When trying to develop a site with a consistent look and feel it’s common to develop a style guide with patterns which can be reused across the site. This lets designers easily reuse standard patterns and lets developers know how to make things look.
Historically, the rate at which we’ve developed GOV.UK has meant it’s been difficult to keep the style guide up to date with the rapidly changing look and feel of the site. We like to iterate a lot, and keeping a separate style guide up to date with these small and frequent changes has proven tricky.
This problem isn’t unique to GOV.UK and other people have tried to solve it. One of the issues that is more challenging in our system is that we use a micro-service architecture. This means we have many applications that render pages that need to look the same but actually share very little code.
The Lonely Planet engineers ran into a similar problem and developed their own gem for their applications to use. In their solution the gem contains the shared templates and assets, and runs as a webserver allowing it to render their living style guide.
We could foresee two main problems with using a gem to package our style guide. The first is keeping all of the projects pointing to the latest version of the gem. We have experienced this with our own frontend toolkit. Projects that aren't being actively developed often fall behind without us noticing. The second is that even when all the projects are pointing to the latest version, to get a change to the gem out you need to redeploy every application.
What we really wanted was the ability to update all the pages on GOV.UK without having to bump a gem in each repository and then re-deploy each application. So we spiked a couple of ideas and developed a minimum viable solution for how this could look.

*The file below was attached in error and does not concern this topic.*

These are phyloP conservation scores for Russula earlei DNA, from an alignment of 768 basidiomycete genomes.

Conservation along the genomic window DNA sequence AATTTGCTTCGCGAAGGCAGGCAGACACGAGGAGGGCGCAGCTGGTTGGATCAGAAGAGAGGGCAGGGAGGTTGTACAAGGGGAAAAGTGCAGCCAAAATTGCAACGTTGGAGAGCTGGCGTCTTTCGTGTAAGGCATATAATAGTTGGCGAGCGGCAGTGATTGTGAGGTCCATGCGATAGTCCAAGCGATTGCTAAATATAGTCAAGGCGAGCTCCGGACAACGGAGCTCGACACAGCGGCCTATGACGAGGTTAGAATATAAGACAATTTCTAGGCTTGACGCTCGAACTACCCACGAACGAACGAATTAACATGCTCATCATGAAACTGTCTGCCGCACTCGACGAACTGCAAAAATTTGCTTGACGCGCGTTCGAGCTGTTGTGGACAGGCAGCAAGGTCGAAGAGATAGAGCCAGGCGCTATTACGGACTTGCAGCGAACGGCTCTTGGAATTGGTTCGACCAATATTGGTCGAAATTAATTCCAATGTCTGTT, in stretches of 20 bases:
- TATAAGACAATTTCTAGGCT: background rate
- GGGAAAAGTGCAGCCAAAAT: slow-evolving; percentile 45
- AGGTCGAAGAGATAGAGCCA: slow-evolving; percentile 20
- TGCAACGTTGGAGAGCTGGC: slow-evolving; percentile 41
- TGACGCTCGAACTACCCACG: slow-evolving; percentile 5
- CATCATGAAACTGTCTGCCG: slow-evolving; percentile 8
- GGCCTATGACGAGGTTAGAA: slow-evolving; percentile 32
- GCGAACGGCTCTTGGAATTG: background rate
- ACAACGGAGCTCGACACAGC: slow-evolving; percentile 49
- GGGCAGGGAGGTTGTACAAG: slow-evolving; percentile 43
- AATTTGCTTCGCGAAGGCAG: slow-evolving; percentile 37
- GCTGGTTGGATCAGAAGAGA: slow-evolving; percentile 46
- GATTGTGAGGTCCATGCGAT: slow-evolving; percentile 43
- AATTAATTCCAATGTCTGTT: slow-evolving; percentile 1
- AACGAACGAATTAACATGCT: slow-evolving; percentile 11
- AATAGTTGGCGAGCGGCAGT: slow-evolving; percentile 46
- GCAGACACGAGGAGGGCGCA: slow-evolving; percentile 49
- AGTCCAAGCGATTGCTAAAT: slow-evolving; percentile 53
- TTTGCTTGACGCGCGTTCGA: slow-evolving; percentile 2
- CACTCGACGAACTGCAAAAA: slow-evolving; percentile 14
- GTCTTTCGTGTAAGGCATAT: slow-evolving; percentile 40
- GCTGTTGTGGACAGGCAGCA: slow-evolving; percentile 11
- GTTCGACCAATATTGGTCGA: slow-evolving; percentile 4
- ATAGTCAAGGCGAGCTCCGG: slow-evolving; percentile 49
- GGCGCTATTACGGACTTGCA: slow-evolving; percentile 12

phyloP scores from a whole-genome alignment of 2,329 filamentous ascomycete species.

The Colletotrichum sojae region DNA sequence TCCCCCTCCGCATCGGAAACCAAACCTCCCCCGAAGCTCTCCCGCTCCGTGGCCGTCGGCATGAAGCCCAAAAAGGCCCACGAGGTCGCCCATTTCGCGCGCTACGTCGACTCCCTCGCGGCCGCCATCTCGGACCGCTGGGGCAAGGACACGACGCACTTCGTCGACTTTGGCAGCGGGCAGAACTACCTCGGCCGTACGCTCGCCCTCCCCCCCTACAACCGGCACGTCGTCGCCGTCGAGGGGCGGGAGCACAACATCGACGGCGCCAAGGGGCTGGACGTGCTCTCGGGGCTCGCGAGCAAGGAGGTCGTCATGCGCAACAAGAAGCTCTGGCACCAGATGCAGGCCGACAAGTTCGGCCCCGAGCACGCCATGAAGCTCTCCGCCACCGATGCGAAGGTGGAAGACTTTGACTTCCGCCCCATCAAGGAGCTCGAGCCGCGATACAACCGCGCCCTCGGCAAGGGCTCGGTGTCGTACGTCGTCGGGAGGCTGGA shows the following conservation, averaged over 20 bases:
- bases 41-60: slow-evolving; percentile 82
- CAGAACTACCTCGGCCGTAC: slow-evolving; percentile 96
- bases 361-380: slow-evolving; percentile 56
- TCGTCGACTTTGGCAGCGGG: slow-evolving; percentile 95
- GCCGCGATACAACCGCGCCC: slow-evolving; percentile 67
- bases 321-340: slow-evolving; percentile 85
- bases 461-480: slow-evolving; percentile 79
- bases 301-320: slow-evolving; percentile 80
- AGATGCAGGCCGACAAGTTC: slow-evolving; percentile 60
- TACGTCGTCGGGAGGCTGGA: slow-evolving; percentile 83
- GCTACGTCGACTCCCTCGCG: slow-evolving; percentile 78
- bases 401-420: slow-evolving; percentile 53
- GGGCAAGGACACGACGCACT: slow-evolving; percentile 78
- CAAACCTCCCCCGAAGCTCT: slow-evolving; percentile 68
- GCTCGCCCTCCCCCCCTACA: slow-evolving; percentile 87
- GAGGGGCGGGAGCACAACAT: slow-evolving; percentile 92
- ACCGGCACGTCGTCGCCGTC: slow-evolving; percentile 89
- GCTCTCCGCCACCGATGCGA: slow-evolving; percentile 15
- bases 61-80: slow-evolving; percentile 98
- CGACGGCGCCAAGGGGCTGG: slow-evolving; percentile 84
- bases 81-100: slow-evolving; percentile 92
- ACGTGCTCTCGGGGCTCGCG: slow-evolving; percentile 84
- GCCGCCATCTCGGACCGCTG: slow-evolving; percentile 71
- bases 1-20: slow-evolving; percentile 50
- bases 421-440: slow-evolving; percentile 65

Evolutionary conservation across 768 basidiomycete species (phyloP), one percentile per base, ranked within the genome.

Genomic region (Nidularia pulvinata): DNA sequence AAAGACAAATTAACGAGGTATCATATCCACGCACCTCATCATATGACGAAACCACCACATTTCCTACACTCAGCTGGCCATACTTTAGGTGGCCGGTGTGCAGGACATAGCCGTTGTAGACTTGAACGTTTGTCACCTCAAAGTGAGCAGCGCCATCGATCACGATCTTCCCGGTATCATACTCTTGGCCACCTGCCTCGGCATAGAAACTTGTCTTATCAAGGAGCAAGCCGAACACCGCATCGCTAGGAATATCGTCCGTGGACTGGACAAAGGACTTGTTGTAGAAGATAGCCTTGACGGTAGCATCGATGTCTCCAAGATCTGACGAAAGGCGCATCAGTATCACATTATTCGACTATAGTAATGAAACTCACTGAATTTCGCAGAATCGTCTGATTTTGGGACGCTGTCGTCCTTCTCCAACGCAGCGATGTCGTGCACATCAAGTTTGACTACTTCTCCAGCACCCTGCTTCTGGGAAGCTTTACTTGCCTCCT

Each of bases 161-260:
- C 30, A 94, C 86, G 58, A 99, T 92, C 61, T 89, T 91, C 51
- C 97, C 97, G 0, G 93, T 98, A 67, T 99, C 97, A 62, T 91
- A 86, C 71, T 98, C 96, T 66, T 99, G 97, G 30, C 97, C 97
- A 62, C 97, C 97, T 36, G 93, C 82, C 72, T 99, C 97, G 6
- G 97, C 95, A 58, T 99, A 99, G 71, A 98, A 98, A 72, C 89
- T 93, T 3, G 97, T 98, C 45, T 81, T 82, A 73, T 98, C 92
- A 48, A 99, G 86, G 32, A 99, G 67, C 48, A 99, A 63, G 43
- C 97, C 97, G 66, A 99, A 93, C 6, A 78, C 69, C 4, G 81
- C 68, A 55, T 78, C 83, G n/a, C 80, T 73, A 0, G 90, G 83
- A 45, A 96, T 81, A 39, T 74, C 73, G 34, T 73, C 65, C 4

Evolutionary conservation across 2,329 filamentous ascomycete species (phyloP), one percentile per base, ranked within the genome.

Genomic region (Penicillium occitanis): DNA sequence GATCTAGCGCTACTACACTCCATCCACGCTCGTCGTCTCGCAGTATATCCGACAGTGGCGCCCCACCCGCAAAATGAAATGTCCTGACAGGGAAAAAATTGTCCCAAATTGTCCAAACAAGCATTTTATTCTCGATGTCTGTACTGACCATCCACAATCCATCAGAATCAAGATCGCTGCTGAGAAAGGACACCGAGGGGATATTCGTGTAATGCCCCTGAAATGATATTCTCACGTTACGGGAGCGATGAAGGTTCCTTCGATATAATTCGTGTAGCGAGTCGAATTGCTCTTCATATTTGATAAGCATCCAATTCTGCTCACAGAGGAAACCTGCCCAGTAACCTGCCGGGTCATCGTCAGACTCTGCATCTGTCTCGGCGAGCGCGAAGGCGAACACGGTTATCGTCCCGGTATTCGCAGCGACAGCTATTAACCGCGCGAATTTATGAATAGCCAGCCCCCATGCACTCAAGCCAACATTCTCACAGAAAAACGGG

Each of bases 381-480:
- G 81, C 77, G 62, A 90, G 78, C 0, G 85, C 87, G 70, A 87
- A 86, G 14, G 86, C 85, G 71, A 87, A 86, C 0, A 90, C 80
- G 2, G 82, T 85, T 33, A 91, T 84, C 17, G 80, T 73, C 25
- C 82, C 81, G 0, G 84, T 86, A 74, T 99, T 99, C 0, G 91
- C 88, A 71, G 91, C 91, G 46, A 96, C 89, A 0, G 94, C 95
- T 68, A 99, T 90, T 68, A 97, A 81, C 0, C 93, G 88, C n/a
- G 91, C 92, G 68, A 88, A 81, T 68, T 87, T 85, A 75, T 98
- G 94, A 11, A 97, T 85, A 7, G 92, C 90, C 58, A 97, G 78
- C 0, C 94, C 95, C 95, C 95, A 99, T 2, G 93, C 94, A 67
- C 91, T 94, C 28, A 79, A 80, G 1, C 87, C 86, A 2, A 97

There are four parts to our solution:
- defined pattern templates with documentation and assets
- a template resolver
- a internationalisation string loader
- an application to render the style guide
Let’s take a look at each of these in turn.
Component documentation, templates and assets
The most important thing for our components is the documentation. This defines the interface that applications can call the component with. It contains a set of fixtures to demonstrate how an application might call the component.
The templates themselves are
The component templates are then rendered as raw (un-rendered) files by a server which can be accessed by all of our other applications. On GOV.UK we use a gem called slimmer which adds our standard header and footer to every page. We’ve added in our component styles and assets to that header and footer template so they will be available on every frontend.
The next piece in the puzzle is our template resolver. We wrote a custom resolver which plugs into Rails to load templates over the network. When a partial is called which lives under the
govuk_component namespace the resolver will try and load that partial over the network.
So, in one of our rails applications, to get a component template you call: